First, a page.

Necessity is the mother of invention…and affordable glassware.

If you've ever spotted amber tumblers or rosy saucers in your mother or grandmother's china cabinet, it's likely Depression glass—the tabletop accessory that secured its place in homes during the 1920s, continued to be produced through the '50s, and is still much-loved today.

During the Great Depression, unemployment soared and family finances tumbled, so little luxuries like fine china and expensive home goods took a backseat to the necessities. Glass manufacturers, who had long stayed in the black thanks to expensive cut crystal glass that they peddled to the affluent, could no longer count on such sales. To stay afloat and to keep employees working, they began mass-producing colorful glassware that cost far less to make and was therefore significantly more accessible to struggling families (think $2 for a 12-piece set of dinnerware).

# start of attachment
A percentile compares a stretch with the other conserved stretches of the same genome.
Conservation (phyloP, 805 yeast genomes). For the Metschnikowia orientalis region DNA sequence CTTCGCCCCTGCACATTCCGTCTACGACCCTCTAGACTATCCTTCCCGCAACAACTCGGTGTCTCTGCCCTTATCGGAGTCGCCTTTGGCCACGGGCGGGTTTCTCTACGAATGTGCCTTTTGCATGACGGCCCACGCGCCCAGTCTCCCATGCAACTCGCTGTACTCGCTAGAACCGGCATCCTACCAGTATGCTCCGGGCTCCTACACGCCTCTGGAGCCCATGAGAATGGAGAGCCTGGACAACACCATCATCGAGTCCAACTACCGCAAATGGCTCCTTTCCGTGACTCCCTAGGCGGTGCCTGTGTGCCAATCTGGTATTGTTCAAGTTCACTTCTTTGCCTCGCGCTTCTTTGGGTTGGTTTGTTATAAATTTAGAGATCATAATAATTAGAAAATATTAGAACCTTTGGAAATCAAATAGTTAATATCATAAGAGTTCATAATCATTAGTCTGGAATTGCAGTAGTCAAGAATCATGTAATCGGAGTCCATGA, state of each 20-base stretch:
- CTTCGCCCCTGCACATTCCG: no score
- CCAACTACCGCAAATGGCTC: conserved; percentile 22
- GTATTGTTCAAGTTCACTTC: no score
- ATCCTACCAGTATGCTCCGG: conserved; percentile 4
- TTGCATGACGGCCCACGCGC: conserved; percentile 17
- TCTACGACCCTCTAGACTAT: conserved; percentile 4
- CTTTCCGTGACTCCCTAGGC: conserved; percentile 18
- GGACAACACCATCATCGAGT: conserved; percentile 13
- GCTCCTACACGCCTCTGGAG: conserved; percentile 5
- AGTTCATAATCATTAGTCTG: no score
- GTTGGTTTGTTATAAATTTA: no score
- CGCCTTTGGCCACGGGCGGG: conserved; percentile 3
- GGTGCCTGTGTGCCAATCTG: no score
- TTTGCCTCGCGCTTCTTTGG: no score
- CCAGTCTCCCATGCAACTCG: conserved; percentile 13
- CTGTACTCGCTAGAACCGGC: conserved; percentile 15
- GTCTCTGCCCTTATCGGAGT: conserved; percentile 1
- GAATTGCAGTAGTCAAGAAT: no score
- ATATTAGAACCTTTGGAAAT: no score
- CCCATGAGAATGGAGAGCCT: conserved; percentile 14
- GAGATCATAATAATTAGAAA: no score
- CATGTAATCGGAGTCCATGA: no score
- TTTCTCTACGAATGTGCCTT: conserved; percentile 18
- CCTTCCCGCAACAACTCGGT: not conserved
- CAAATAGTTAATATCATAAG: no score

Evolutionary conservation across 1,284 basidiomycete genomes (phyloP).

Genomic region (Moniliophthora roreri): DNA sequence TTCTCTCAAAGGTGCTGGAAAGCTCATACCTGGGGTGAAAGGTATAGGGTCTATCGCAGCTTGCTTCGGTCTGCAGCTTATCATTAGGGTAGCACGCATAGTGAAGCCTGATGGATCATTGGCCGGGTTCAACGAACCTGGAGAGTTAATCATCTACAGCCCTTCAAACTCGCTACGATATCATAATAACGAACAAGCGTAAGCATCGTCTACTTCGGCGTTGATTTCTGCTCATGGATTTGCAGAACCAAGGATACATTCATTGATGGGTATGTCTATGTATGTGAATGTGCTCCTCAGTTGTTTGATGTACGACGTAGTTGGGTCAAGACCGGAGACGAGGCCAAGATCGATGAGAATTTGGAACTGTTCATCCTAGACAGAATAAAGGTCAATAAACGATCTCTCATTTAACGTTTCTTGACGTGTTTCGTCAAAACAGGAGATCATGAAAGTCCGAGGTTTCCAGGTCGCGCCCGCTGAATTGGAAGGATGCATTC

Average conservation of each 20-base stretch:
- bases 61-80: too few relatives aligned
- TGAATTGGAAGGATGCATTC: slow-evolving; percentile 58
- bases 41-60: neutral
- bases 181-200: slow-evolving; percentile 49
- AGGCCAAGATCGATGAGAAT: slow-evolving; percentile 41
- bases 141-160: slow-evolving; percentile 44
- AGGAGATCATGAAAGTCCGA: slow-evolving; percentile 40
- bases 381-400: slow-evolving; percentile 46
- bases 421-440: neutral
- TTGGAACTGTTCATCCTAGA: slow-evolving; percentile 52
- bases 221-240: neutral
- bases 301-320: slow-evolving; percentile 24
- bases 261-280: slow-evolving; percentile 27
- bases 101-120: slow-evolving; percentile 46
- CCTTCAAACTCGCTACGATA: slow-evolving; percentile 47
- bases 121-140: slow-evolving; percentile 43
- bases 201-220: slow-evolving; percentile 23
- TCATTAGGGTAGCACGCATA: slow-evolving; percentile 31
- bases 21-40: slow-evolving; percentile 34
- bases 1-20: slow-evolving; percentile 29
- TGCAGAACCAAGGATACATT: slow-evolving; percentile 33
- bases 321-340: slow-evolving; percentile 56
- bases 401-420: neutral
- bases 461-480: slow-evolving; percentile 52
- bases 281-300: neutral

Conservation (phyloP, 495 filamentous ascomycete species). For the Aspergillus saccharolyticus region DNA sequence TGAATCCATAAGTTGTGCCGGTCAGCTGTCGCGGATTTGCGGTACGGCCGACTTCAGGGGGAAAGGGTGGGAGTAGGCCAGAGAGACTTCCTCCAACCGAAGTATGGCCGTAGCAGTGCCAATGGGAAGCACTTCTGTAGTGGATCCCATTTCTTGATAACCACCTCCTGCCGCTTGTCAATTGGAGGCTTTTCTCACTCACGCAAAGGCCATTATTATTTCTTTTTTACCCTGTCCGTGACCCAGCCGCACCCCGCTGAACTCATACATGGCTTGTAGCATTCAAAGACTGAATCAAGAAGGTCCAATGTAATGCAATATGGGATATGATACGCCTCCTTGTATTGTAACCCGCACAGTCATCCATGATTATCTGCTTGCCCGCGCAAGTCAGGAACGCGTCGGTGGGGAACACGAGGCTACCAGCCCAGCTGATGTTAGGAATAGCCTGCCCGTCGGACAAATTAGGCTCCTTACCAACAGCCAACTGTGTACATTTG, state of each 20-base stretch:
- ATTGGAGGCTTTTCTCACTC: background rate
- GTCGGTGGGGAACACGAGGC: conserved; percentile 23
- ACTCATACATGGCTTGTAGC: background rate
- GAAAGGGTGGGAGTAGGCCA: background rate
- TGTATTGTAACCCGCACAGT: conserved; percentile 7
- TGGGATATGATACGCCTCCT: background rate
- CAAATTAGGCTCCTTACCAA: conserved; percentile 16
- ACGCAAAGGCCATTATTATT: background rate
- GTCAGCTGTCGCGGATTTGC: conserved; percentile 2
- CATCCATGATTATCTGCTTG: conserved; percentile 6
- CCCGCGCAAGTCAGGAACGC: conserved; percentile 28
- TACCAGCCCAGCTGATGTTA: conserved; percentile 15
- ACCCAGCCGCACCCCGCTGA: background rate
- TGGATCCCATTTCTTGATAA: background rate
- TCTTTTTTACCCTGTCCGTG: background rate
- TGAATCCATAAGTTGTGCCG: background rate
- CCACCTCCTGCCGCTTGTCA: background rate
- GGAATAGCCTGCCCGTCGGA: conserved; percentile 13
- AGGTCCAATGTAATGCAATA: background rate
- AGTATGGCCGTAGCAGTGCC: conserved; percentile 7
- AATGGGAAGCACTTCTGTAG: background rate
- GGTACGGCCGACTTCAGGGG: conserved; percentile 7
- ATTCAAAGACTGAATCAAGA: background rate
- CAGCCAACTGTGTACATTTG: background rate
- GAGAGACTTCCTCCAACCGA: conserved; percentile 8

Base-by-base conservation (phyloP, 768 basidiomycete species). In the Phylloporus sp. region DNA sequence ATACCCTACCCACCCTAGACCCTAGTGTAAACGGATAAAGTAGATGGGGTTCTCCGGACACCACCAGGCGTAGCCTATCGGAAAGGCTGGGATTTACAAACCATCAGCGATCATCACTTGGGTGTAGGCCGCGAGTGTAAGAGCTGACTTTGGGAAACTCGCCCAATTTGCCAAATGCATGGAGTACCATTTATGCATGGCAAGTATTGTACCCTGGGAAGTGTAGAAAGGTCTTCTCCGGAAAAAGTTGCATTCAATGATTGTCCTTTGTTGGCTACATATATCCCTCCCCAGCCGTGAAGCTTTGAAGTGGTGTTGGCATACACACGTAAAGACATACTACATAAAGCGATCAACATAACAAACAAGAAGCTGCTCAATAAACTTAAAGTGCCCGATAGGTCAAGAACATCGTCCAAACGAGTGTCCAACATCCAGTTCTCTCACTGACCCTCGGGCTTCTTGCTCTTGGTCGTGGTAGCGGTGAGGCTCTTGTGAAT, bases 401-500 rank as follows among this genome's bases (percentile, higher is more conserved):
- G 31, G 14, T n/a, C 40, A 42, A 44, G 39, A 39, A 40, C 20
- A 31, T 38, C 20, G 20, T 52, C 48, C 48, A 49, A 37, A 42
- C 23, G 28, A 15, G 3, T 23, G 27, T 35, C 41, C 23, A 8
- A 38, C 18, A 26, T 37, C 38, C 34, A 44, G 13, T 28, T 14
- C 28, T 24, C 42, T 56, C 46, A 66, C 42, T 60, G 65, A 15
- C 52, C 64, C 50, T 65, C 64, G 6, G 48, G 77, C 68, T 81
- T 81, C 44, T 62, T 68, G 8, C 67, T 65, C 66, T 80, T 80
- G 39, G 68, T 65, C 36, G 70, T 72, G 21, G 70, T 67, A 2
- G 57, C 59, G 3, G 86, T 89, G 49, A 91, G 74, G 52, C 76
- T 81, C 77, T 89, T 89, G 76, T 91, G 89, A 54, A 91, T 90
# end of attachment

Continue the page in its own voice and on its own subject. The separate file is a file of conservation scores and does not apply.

Pink Depression Glass
Credit: skhoward

Unlike its finer crystal counterparts, which were cut and often hand-finished, Depression glass pieces were molded and featured raised patterns (of which there were more than 100). The inexpensive glassware was further distinguishable by the rainbow of colors it was available in, ranging from grassy greens to glowing ambers and petal pinks. And because of the speed at which it could be churned out, Depression glass is also marked by imperfections, like air bubbles and uneven saturation in color.

These days, the imperfections of Depression glass often contribute to its collectible charm and may reveal that a piece is the real deal, as opposed to a reproduction. While patterns and colors that were widely produced during its 30 years of production may not fetch a whole lot at market (like Anchor Hocking Glass Company's green Cameo pattern), those that were made in smaller quantities (like Hazel-Atlas Glass Company's blue Royal Lace) may sell for hundreds—a bit of poetic justice for the cheaply made (but beloved) glassware.

Of course, if the Depression glass you're most familiar with is part of your own family's collection, it's priceless. The best things in life—and the china cabinet—usually are.